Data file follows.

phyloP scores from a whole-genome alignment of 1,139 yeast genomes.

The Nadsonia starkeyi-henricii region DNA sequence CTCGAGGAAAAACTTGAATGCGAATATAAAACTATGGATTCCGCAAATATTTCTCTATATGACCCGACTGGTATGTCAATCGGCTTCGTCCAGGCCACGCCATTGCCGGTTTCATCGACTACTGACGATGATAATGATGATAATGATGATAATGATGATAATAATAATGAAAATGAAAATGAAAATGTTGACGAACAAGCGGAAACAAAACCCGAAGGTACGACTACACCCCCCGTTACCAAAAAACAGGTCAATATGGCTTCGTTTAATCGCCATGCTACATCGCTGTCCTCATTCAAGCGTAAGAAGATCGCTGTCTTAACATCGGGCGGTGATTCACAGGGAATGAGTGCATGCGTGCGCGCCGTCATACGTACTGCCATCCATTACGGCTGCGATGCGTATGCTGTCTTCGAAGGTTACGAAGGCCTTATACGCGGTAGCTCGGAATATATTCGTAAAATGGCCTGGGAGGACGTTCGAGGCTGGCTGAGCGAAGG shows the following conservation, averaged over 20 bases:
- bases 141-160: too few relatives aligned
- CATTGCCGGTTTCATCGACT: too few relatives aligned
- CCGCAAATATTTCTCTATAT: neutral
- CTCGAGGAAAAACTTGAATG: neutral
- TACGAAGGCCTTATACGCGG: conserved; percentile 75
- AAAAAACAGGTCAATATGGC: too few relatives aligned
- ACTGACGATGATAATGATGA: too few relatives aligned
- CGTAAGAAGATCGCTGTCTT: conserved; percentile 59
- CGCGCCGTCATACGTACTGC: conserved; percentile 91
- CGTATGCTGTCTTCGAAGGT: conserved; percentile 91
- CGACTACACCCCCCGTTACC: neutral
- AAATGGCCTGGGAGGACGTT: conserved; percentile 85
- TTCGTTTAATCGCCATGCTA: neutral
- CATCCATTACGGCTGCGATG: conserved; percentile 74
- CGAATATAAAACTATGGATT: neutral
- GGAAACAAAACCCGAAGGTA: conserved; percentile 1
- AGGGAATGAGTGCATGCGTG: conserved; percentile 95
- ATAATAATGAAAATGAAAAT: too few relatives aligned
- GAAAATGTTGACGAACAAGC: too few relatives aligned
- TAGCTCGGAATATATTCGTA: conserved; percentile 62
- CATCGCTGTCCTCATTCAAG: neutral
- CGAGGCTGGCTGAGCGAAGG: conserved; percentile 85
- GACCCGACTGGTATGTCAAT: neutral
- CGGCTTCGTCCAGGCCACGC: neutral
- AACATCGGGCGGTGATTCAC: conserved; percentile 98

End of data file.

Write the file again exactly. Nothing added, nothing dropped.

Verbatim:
phyloP scores from a whole-genome alignment of 1,139 yeast genomes.

The Nadsonia starkeyi-henricii region DNA sequence CTCGAGGAAAAACTTGAATGCGAATATAAAACTATGGATTCCGCAAATATTTCTCTATATGACCCGACTGGTATGTCAATCGGCTTCGTCCAGGCCACGCCATTGCCGGTTTCATCGACTACTGACGATGATAATGATGATAATGATGATAATGATGATAATAATAATGAAAATGAAAATGAAAATGTTGACGAACAAGCGGAAACAAAACCCGAAGGTACGACTACACCCCCCGTTACCAAAAAACAGGTCAATATGGCTTCGTTTAATCGCCATGCTACATCGCTGTCCTCATTCAAGCGTAAGAAGATCGCTGTCTTAACATCGGGCGGTGATTCACAGGGAATGAGTGCATGCGTGCGCGCCGTCATACGTACTGCCATCCATTACGGCTGCGATGCGTATGCTGTCTTCGAAGGTTACGAAGGCCTTATACGCGGTAGCTCGGAATATATTCGTAAAATGGCCTGGGAGGACGTTCGAGGCTGGCTGAGCGAAGG shows the following conservation, averaged over 20 bases:
- bases 141-160: too few relatives aligned
- CATTGCCGGTTTCATCGACT: too few relatives aligned
- CCGCAAATATTTCTCTATAT: neutral
- CTCGAGGAAAAACTTGAATG: neutral
- TACGAAGGCCTTATACGCGG: conserved; percentile 75
- AAAAAACAGGTCAATATGGC: too few relatives aligned
- ACTGACGATGATAATGATGA: too few relatives aligned
- CGTAAGAAGATCGCTGTCTT: conserved; percentile 59
- CGCGCCGTCATACGTACTGC: conserved; percentile 91
- CGTATGCTGTCTTCGAAGGT: conserved; percentile 91
- CGACTACACCCCCCGTTACC: neutral
- AAATGGCCTGGGAGGACGTT: conserved; percentile 85
- TTCGTTTAATCGCCATGCTA: neutral
- CATCCATTACGGCTGCGATG: conserved; percentile 74
- CGAATATAAAACTATGGATT: neutral
- GGAAACAAAACCCGAAGGTA: conserved; percentile 1
- AGGGAATGAGTGCATGCGTG: conserved; percentile 95
- ATAATAATGAAAATGAAAAT: too few relatives aligned
- GAAAATGTTGACGAACAAGC: too few relatives aligned
- TAGCTCGGAATATATTCGTA: conserved; percentile 62
- CATCGCTGTCCTCATTCAAG: neutral
- CGAGGCTGGCTGAGCGAAGG: conserved; percentile 85
- GACCCGACTGGTATGTCAAT: neutral
- CGGCTTCGTCCAGGCCACGC: neutral
- AACATCGGGCGGTGATTCAC: conserved; percentile 98